With generics attacking Advair, GlaxoSmithKline has talked up prospects for 3-in-1 respiratory med Trelegy. Now, the company has data in hand that could help it move into the asthma arena—though it’s not all positive.
Thursday, GSK released phase 3 trial data showing Trelegy had topped Breo Ellipta, known as Relvar in Europe, at improving lung function after 24 weeks in patients with uncontrollable asthma. But Trelegy did not hit the study’s secondary endpoint, failing to show significant benefits over Breo when it came to reducing the incidence of episodes where symptoms suddenly worsen.
Despite those mixed results, GSK thinks Trelegy has what it takes to expand into the asthma field, and it intends to submit the data to regulators. “We believe a once-daily single inhaler triple therapy that improves lung function is an advance for patients with uncontrolled asthma since this option is not currently available,” GSK R&D chief Hal Barron said in a statement.
GSK has looked for new avenues for Trelegy—first approved for COPD treatment by the FDA in 2017—and other respiratory players as sales of Advair, a long-time bestseller, have dwindled under aggressive discount demands from payers.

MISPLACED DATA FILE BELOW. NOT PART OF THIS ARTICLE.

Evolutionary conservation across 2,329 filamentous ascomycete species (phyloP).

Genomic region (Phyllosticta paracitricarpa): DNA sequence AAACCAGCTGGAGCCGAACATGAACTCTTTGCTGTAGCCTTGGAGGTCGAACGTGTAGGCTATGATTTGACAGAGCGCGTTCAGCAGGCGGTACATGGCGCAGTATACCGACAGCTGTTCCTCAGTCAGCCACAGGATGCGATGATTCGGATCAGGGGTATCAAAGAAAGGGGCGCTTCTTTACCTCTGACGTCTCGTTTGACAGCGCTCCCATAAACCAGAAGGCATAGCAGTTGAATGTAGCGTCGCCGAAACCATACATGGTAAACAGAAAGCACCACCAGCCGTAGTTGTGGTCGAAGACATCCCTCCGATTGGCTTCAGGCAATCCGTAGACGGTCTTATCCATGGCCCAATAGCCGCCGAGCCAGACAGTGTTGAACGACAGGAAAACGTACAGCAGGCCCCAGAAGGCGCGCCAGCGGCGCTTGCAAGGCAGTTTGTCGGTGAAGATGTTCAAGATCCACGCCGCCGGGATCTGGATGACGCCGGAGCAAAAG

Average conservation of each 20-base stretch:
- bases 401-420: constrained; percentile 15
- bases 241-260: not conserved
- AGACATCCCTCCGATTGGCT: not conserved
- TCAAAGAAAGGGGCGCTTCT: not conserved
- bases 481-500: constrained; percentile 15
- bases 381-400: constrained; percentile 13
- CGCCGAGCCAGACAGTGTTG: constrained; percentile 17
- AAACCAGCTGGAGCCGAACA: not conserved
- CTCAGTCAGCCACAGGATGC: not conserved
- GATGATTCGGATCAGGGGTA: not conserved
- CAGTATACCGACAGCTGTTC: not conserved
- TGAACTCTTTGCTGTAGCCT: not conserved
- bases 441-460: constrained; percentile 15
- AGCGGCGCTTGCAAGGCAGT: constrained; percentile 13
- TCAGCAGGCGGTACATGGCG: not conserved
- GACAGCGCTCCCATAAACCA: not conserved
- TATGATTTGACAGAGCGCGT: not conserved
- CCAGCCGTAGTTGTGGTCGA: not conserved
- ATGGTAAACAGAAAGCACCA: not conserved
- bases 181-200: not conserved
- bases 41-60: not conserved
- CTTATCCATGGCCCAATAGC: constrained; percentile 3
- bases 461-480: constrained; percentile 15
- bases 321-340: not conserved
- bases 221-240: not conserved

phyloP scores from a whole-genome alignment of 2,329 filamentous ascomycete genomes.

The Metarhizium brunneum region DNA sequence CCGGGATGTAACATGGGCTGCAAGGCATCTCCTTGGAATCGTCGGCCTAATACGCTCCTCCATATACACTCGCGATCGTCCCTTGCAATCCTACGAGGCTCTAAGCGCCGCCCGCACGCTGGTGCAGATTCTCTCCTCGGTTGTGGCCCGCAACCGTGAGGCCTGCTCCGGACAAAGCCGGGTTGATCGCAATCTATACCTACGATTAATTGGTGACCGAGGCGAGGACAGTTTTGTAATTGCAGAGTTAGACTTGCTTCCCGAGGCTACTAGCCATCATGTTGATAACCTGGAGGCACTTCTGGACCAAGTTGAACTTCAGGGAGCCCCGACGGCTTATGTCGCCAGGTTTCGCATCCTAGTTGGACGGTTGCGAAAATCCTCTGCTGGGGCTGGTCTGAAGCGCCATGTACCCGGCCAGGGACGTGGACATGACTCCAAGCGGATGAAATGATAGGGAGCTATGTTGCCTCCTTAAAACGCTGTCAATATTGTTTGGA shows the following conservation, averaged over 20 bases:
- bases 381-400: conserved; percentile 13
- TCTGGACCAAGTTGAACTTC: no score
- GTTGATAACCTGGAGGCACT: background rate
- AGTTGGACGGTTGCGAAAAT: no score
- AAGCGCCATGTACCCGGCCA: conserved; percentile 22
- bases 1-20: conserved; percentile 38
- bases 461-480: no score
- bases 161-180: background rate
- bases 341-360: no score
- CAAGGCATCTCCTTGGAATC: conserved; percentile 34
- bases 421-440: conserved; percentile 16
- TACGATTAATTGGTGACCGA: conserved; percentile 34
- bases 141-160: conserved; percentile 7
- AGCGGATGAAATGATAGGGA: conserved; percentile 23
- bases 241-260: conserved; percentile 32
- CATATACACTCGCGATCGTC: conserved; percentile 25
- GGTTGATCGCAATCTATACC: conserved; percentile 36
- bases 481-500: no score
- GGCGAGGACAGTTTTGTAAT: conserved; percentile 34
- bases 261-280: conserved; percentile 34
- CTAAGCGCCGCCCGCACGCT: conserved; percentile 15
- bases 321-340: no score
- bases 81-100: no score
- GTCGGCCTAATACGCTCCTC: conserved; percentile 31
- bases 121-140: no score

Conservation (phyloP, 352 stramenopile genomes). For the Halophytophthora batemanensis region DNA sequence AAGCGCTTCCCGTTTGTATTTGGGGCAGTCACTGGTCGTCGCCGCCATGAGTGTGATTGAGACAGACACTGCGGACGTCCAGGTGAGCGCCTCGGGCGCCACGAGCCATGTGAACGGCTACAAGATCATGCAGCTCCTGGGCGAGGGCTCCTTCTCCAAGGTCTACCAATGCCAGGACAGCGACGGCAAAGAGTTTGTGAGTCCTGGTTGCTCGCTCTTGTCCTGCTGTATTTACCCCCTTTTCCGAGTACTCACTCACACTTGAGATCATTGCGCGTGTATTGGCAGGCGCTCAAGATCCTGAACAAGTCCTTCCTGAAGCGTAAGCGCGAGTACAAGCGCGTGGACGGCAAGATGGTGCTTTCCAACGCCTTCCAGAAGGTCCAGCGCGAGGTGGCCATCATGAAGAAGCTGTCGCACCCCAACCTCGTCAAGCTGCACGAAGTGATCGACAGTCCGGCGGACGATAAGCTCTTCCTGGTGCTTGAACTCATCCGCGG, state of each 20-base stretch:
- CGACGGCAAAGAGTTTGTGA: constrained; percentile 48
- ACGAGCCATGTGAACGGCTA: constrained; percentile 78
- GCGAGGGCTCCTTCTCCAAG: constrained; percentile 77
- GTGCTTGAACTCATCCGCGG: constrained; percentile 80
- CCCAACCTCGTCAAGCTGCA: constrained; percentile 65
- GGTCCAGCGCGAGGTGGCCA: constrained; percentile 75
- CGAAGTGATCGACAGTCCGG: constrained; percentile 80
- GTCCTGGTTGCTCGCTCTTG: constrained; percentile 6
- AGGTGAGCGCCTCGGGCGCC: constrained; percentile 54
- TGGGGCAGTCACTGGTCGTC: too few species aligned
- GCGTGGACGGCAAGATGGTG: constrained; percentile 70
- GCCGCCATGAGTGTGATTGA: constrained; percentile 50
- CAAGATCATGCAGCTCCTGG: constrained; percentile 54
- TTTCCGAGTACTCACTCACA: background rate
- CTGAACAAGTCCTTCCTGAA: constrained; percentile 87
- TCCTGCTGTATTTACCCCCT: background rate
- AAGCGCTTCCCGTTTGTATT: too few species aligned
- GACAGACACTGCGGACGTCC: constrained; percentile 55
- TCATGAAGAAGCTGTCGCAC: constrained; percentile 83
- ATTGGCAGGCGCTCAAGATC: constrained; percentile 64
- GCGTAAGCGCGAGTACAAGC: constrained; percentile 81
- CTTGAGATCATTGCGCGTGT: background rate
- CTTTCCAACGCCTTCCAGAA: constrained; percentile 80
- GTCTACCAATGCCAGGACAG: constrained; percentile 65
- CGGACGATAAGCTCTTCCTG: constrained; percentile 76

And as of this year, knockoffs are adding to the pain, too. In January, Mylan received its FDA nod for its Advair generic, the first approved for use. In its preparation for launch, Mylan promised a 70% discount on the branded drug’s list price, but analysts said the price cut wasn’t as significant when considering GSK’s mammoth Advair discounts.
Those discounts have proved ruinous for Advair’s sales, which saw a 23% decrease on the year in 2018 to £2.4 billion ($3.14 billion). Trelegy, meanwhile, didn’t do much to stem the tide, kicking in just £156 million ($205 million) for the year.
Analysts, though, expect that to change. At the time of its approval, Jefferies analysts said Trelegy was poised to pull in around $1.5 billion in peak sales for GSK, and meanwhile, new CEO Emma Walmsley isn’t waiting around for help.
In September 2018, the company axed 650 jobs—including 450 in sales—in a move to shore up funds for its R&D pipeline and new drug launches, including severe eosinophilic asthma treatment Nucala and shingles vaccine Shingrix. At the time, GSK said the cuts were intended to take the focus off the asthma market, but Trelegy’s possible approval in the field could re-open the door.